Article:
The firefighters had the blaze under control when we got there, which meant we were able to get up close to the flames.
And while fires are dangerous and detrimental, and I’d never encourage someone to start one… I have to admit they’re pretty cool to watch, much less through a zoom lens.
Unfortunately, in my haste to get on the scene and brush off my dusty reporter’s skills, I wore my favorite leopard flats to the scene.
They were super comfortable, and fairly stylish, and I had snagged them for the bargain price of $15 while on our honeymoon in Austin. I could wear them for practically any occassion, and got compliments on them frequently.
But a few hours into my "assignment," several uninhabited acres off a country road weren’t the only things covered in soot.
The unbelievably comfortable, golden leopard flats were now a dingy gunmetal grey, and they wreaked of burnt tires and timber.
My shoes were ruined, really, destroyed.
I guess you could say, they got burned. (I'm awful.)
I left them on my parents’ porch that night, assuming they were now worthless, but hesitant to personally chunk such a sentimental pair of shoes.
But I saw them again a week ago, while riding in my sister's car.
I don’t know how they got there, or how they avoided the trash, but I decided to take them home, just to see what could be done.
In the heat of the moment (pun attended) I'd given up all hope on them being redeemable, but now more soberly-minded, and after hours and hours of unsuccessfully scouring around for similar and affordable shoes, I figured, what the heck.
I might as well see if my flats could be salvaged; I didn't have anything to lose.
So yesterday I threw my dingy, soot-covered shoes in a pillowcase (per random internet instructions) and set them to wash, delicately, in cold water.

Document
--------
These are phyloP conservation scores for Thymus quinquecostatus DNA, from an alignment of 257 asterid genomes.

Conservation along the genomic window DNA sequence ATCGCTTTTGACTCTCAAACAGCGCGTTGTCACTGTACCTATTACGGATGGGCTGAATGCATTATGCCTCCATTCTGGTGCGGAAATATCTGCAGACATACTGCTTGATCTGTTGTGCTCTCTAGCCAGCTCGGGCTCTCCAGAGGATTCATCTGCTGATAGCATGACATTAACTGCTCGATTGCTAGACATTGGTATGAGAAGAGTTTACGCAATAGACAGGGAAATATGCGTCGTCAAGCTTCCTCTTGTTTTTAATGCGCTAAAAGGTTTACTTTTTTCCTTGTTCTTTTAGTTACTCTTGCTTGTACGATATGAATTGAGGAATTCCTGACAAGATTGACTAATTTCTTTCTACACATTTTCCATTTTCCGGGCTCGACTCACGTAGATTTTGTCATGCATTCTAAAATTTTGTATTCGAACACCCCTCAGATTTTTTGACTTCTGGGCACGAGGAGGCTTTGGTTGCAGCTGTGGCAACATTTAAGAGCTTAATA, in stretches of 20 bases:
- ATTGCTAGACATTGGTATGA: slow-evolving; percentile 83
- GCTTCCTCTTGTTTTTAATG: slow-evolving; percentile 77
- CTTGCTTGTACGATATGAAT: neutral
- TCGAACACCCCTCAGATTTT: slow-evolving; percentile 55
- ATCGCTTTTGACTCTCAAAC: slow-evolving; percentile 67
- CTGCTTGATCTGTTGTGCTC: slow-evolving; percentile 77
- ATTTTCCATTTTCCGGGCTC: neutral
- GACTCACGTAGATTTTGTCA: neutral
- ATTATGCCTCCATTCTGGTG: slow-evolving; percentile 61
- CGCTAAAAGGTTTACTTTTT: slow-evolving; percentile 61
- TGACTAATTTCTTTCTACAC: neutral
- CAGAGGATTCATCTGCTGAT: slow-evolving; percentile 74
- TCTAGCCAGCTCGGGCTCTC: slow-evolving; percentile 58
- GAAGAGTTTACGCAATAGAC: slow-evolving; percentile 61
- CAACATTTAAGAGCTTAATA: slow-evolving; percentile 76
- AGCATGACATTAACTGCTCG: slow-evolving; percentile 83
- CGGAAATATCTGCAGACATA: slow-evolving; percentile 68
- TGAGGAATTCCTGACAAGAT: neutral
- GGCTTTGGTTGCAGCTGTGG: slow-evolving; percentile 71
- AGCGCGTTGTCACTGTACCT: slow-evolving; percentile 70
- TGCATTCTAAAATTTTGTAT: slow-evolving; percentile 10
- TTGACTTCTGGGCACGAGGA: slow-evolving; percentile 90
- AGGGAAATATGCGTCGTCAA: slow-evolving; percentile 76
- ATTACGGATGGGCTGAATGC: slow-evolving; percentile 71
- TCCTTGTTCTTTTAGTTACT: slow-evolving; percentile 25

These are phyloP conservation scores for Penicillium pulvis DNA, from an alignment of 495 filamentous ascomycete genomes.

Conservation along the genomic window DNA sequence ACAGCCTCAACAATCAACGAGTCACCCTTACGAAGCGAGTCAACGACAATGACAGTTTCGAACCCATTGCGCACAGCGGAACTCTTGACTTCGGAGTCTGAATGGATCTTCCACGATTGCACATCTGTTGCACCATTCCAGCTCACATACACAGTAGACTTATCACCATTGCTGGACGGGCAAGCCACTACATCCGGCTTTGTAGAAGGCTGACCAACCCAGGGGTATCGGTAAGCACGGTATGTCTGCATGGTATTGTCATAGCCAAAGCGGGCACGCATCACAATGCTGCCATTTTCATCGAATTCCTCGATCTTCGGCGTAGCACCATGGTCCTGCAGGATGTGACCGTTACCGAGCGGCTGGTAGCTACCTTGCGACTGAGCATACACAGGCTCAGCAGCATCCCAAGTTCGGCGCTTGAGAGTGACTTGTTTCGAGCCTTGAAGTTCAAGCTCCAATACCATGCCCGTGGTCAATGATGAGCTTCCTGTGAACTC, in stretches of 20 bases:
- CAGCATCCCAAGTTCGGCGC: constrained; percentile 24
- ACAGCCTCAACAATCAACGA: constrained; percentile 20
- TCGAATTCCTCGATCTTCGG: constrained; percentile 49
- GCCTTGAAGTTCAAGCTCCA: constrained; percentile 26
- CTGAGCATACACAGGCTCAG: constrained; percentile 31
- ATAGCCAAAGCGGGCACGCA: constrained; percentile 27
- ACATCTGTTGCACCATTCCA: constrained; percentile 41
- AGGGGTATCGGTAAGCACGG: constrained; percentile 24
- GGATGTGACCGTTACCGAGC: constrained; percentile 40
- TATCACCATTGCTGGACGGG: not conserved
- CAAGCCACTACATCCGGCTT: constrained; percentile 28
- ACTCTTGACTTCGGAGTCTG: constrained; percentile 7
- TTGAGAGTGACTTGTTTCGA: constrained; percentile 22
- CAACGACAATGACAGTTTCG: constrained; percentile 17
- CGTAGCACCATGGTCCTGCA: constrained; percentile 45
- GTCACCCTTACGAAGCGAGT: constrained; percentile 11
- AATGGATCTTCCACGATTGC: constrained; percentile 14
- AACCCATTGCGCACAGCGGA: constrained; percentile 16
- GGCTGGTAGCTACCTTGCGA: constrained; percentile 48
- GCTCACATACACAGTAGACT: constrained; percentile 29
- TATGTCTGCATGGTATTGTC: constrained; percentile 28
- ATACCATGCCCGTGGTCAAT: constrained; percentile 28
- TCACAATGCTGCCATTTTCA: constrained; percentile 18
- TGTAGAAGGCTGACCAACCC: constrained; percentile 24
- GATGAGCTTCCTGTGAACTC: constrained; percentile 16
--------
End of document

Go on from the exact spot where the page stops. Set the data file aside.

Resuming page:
My hopes were so low I waited hours after hearing the washer alert me it was done, to finally open the lid and see my shoes’ fate. (This is also why I didn't take "before: pictures. I was sure they were goners.)
I figure they’d either look the same, or utterly destroyed, with faux fur lining everywhere and the leopard spots completely vanished.
But then I pulled them from the now filthy pillow case.
I was astonished!
My old shoes, the ones I was so quick to give up on, were practically good as new.
After letting them air out on top of the dryer, and marveling each time I passed them, I finally slipped them on today.
They even feel the same, as they did before the soot. Cozy like house slippers, but not nearly as embarrassing to wear in public.
They smell fresh. And they look good.
Without any traces of the sad fate they once held. Here they are, back in my footwear collection. Back on my feet, in fact.
They are restored, to their former beauty.
And I am so thankful.
Cause the only thing better than new shoes, is a favorite pair that's good as new.
If I’d have seen this transformation on TV I’d have called it too good to be true.
But because I not only saw the before and after, but took part in it, I know in this case it is true.
The shoes I had deemed a loss, are now back to being my go to flats.
And all they needed was a quick wash.
It’s pretty remarkable isn’t it, how even something that seems beyond repair can be brought back to life?
All it took was a little TLC.
And I think that's what a lot of the "broken" things in this world need.
Just a little tender Love and care.
To restore them.
To make them like new.